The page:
An Update on the Meals and Entertainment Expense Deduction

One of the lingering areas of uncertainty resulting from the passage of the Tax Cuts and Jobs Act (TCJA) is the change to the meals and entertainment expense deduction. Prior to the TCJA, taxpayers could generally deduct 50 percent of business-related meal and entertainment expenses, with some exceptions. Following the passage of the TCJA, entertainment, amusement, and recreational expenses paid or incurred after December 31, 2017 are no longer deductible. As a result, common entertainment expenses such as tickets to sporting and theater events as well as golf club dues are no longer deductible if paid or incurred after December 31, 2017.

Now that it has become clear that entertainment expenses are no longer deductible, the focus has shifted to food and beverage expenses. Are these still deductible? Are food and beverages provided during an activity considered to be entertainment deductible? Or are they tainted by their connection to the entertainment activity and, as such, nondeductible as well?

In response to these and other questions, the Treasury and IRS released transitional guidance in the form of Notice 2018-76, which confirmed that taxpayers may generally continue to deduct 50 percent of the food and beverage expenses associated with operating their trade or business. In addition, the Notice included three examples illustrating the appropriate deduction for a food and beverage expense incurred while attending an entertainment event.

Example 1
Business meal purchased separately from entertainment. Taxpayer A takes B, a business contact, to a baseball game. While at the game, A buys hot dogs and beverages for A and B. The Notice confirms that the cost of the tickets is a nondeductible entertainment expense. However, the cost of the hot dogs and beverages is not an entertainment expense and, as a result, A may deduct 50 percent of the cost of the hot dogs and beverages.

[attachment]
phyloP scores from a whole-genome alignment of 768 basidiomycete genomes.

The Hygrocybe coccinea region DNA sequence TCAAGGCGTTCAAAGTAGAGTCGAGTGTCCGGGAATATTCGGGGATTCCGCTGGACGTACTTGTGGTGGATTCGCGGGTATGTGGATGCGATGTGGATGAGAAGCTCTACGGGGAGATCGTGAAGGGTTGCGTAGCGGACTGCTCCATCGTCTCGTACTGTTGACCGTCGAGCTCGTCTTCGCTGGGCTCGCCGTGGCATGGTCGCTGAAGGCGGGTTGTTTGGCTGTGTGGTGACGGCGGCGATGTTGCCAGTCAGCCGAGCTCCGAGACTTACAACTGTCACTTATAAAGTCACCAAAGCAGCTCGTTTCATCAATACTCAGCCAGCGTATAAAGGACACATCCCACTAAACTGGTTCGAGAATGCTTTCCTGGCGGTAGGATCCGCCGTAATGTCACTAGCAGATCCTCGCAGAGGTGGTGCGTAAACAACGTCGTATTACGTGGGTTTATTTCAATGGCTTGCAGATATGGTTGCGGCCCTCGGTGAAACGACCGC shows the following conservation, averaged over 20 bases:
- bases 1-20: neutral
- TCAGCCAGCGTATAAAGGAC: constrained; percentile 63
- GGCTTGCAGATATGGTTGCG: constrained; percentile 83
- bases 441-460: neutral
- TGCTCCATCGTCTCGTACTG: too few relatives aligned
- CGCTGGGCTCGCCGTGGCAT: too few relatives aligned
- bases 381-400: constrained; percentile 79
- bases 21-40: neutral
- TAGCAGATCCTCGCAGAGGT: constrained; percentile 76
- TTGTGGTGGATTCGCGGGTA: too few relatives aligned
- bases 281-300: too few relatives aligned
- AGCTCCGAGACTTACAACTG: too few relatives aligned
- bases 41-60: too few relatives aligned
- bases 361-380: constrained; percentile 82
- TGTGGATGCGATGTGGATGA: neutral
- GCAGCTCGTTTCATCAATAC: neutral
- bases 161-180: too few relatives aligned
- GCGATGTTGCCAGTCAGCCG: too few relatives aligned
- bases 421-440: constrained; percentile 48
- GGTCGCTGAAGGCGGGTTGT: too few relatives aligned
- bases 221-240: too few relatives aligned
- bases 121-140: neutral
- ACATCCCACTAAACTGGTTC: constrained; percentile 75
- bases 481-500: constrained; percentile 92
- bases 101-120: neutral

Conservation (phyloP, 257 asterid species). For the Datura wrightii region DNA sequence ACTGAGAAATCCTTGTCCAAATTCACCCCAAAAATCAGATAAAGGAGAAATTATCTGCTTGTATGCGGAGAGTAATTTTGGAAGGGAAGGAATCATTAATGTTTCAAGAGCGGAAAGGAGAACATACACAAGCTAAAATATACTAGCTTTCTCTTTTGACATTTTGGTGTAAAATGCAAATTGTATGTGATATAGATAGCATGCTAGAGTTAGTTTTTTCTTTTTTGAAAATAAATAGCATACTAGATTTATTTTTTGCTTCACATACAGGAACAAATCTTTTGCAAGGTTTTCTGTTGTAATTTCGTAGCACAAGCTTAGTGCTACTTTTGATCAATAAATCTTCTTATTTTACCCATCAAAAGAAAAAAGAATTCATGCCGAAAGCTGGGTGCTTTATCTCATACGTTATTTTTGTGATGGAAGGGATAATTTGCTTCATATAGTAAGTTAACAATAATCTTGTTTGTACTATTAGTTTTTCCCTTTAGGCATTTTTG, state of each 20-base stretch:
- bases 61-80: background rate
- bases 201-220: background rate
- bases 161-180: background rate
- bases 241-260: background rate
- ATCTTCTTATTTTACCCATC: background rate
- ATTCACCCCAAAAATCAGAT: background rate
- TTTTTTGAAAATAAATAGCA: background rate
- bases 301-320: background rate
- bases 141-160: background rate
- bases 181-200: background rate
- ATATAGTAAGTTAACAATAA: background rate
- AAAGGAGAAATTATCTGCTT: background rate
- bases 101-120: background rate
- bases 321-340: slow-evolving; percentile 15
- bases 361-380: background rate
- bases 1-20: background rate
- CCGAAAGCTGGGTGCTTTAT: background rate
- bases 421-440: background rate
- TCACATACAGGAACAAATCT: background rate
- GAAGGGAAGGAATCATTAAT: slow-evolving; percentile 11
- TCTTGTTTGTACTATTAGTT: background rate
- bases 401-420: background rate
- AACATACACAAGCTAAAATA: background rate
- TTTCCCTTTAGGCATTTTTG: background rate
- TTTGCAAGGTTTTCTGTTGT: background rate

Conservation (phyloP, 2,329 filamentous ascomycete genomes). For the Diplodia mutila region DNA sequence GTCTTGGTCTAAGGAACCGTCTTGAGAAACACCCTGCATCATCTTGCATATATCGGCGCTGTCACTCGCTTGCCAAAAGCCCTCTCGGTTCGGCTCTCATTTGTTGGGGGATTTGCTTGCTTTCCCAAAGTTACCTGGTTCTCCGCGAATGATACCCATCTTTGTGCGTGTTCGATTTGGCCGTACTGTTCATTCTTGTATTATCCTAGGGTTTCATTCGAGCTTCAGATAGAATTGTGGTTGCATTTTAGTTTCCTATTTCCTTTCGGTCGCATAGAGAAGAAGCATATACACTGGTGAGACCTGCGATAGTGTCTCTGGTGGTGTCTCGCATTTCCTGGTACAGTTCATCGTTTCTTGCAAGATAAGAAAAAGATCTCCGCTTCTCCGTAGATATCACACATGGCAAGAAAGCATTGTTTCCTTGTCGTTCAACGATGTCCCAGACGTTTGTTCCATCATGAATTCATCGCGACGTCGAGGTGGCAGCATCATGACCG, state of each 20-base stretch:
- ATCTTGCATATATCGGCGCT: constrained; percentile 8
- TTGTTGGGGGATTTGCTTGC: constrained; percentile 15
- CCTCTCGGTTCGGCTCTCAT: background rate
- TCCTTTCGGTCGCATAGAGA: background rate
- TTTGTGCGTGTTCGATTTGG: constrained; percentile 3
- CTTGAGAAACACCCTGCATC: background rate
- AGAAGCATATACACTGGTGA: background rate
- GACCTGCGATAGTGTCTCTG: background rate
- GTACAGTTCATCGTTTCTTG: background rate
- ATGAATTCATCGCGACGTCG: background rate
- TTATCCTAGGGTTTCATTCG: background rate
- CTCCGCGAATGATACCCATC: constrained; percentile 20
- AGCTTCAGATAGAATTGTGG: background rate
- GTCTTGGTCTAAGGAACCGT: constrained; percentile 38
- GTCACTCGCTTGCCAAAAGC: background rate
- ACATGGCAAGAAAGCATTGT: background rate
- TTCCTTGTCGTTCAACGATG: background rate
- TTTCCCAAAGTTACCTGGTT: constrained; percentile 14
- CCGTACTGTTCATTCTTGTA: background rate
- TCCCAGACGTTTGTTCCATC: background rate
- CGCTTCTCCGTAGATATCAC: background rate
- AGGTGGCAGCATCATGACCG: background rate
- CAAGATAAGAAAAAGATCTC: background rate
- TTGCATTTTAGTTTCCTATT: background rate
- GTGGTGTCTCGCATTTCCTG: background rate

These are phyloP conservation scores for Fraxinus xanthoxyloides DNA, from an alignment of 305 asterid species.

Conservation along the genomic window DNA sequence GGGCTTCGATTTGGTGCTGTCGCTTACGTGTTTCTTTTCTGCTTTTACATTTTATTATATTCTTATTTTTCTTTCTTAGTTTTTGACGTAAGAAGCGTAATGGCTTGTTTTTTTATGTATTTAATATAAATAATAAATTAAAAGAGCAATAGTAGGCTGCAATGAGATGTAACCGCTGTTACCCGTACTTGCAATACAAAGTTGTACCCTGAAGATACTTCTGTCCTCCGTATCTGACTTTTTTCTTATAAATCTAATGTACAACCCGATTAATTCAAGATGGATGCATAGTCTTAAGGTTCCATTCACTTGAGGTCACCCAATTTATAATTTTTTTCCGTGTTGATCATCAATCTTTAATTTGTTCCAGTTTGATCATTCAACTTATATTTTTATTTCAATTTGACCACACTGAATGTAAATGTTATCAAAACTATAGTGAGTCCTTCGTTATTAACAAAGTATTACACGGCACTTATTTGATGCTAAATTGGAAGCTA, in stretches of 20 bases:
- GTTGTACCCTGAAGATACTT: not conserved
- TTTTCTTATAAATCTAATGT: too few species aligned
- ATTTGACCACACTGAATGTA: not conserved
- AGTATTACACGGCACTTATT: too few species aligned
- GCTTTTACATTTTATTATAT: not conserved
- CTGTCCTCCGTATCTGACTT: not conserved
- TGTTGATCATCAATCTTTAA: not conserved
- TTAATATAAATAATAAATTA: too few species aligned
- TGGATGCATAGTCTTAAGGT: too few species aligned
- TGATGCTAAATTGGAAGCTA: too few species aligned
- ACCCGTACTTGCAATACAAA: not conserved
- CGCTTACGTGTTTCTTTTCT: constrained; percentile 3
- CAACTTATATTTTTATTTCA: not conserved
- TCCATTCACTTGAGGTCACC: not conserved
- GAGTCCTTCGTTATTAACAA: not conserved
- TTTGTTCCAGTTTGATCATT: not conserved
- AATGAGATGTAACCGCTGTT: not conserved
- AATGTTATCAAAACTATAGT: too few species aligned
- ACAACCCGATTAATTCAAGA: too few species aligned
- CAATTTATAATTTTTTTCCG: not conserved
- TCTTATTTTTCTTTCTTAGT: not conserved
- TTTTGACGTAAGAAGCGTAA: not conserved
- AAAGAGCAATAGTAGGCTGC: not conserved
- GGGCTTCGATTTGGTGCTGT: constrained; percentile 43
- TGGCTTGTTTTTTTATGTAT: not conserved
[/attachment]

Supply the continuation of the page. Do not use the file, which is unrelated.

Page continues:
Example 2
Cost for business meals commingled with entertainment, not separately stated or purchased. Taxpayer C takes D, a business
contact, to a basketball game. Taxpayer C purchases tickets for C and D to attend the game in a suite. They have access to food and beverages in the suite, and the cost is included with the tickets. The Notice provides that the full cost, including the food and drink, is a nondeductible entertainment expense.

Example 3
Business meals separately states from entertainment. Assume the same facts as Example 2, except that the invoice for the basketball suite tickets separately states the cost of the food and beverages. Consistent with Example 2, the cost of the suite tickets would be an entertainment expense and thus nondeductible by C. However, the cost of the food and beverages, which is stated separately on the invoice, is not an entertainment expense and would be deductible by C, subject to the 50 percent limitation.

Future Guidance
The Treasury and IRS are aware that the guidance provided by Notice 2018-76 does not address all of the questions raised by taxpayers and tax professionals. As a result, they have requested comments for future guidance to further clarify the treatment of business meal expenses and entertainment expenses, and this guidance will appear in the form of proposed regulations. Until the proposed regulations are effective, taxpayers may continue to rely on the guidance included in Notice 2018-76.

Edward A. Bottone can be reached at Email or 215.441.4600. 

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